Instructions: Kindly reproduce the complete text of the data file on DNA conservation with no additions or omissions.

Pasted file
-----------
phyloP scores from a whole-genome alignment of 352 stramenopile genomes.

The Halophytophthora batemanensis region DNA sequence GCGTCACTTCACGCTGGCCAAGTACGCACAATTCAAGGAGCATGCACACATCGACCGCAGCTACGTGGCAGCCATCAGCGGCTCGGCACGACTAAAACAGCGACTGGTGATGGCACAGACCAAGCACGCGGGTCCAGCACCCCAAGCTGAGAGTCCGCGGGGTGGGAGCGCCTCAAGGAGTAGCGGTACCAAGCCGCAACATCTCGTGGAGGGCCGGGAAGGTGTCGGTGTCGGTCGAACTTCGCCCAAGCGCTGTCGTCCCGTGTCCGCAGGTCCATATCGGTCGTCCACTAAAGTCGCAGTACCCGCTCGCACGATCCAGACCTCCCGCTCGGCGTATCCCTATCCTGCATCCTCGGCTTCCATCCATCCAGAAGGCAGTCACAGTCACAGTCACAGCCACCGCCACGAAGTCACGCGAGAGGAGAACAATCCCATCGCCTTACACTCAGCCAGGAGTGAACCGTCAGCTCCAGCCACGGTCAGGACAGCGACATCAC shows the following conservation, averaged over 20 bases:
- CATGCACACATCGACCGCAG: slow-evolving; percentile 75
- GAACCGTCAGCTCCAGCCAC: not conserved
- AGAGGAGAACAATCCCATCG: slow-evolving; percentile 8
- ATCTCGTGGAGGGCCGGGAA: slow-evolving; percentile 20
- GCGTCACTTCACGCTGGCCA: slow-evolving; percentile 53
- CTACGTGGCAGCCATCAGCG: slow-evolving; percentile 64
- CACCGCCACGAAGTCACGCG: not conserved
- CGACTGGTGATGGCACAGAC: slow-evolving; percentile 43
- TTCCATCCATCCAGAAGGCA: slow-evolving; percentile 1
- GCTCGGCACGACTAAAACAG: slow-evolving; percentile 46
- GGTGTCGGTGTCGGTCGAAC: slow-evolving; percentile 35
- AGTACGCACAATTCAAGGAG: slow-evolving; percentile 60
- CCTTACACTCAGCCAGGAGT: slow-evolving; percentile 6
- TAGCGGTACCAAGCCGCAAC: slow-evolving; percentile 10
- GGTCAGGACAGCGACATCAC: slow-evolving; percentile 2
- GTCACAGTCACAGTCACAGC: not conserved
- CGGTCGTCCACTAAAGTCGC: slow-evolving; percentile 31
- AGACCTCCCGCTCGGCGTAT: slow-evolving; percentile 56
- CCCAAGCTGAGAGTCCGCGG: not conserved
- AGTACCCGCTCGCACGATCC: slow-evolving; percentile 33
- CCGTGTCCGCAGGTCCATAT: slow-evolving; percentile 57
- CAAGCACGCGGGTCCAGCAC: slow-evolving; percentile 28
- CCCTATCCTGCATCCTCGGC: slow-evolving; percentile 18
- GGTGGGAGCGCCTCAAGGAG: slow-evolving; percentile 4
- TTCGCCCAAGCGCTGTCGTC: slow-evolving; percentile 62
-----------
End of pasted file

phyloP scores from a whole-genome alignment of 352 stramenopile genomes.

The Halophytophthora batemanensis region DNA sequence GCGTCACTTCACGCTGGCCAAGTACGCACAATTCAAGGAGCATGCACACATCGACCGCAGCTACGTGGCAGCCATCAGCGGCTCGGCACGACTAAAACAGCGACTGGTGATGGCACAGACCAAGCACGCGGGTCCAGCACCCCAAGCTGAGAGTCCGCGGGGTGGGAGCGCCTCAAGGAGTAGCGGTACCAAGCCGCAACATCTCGTGGAGGGCCGGGAAGGTGTCGGTGTCGGTCGAACTTCGCCCAAGCGCTGTCGTCCCGTGTCCGCAGGTCCATATCGGTCGTCCACTAAAGTCGCAGTACCCGCTCGCACGATCCAGACCTCCCGCTCGGCGTATCCCTATCCTGCATCCTCGGCTTCCATCCATCCAGAAGGCAGTCACAGTCACAGTCACAGCCACCGCCACGAAGTCACGCGAGAGGAGAACAATCCCATCGCCTTACACTCAGCCAGGAGTGAACCGTCAGCTCCAGCCACGGTCAGGACAGCGACATCAC shows the following conservation, averaged over 20 bases:
- CATGCACACATCGACCGCAG: slow-evolving; percentile 75
- GAACCGTCAGCTCCAGCCAC: not conserved
- AGAGGAGAACAATCCCATCG: slow-evolving; percentile 8
- ATCTCGTGGAGGGCCGGGAA: slow-evolving; percentile 20
- GCGTCACTTCACGCTGGCCA: slow-evolving; percentile 53
- CTACGTGGCAGCCATCAGCG: slow-evolving; percentile 64
- CACCGCCACGAAGTCACGCG: not conserved
- CGACTGGTGATGGCACAGAC: slow-evolving; percentile 43
- TTCCATCCATCCAGAAGGCA: slow-evolving; percentile 1
- GCTCGGCACGACTAAAACAG: slow-evolving; percentile 46
- GGTGTCGGTGTCGGTCGAAC: slow-evolving; percentile 35
- AGTACGCACAATTCAAGGAG: slow-evolving; percentile 60
- CCTTACACTCAGCCAGGAGT: slow-evolving; percentile 6
- TAGCGGTACCAAGCCGCAAC: slow-evolving; percentile 10
- GGTCAGGACAGCGACATCAC: slow-evolving; percentile 2
- GTCACAGTCACAGTCACAGC: not conserved
- CGGTCGTCCACTAAAGTCGC: slow-evolving; percentile 31
- AGACCTCCCGCTCGGCGTAT: slow-evolving; percentile 56
- CCCAAGCTGAGAGTCCGCGG: not conserved
- AGTACCCGCTCGCACGATCC: slow-evolving; percentile 33
- CCGTGTCCGCAGGTCCATAT: slow-evolving; percentile 57
- CAAGCACGCGGGTCCAGCAC: slow-evolving; percentile 28
- CCCTATCCTGCATCCTCGGC: slow-evolving; percentile 18
- GGTGGGAGCGCCTCAAGGAG: slow-evolving; percentile 4
- TTCGCCCAAGCGCTGTCGTC: slow-evolving; percentile 62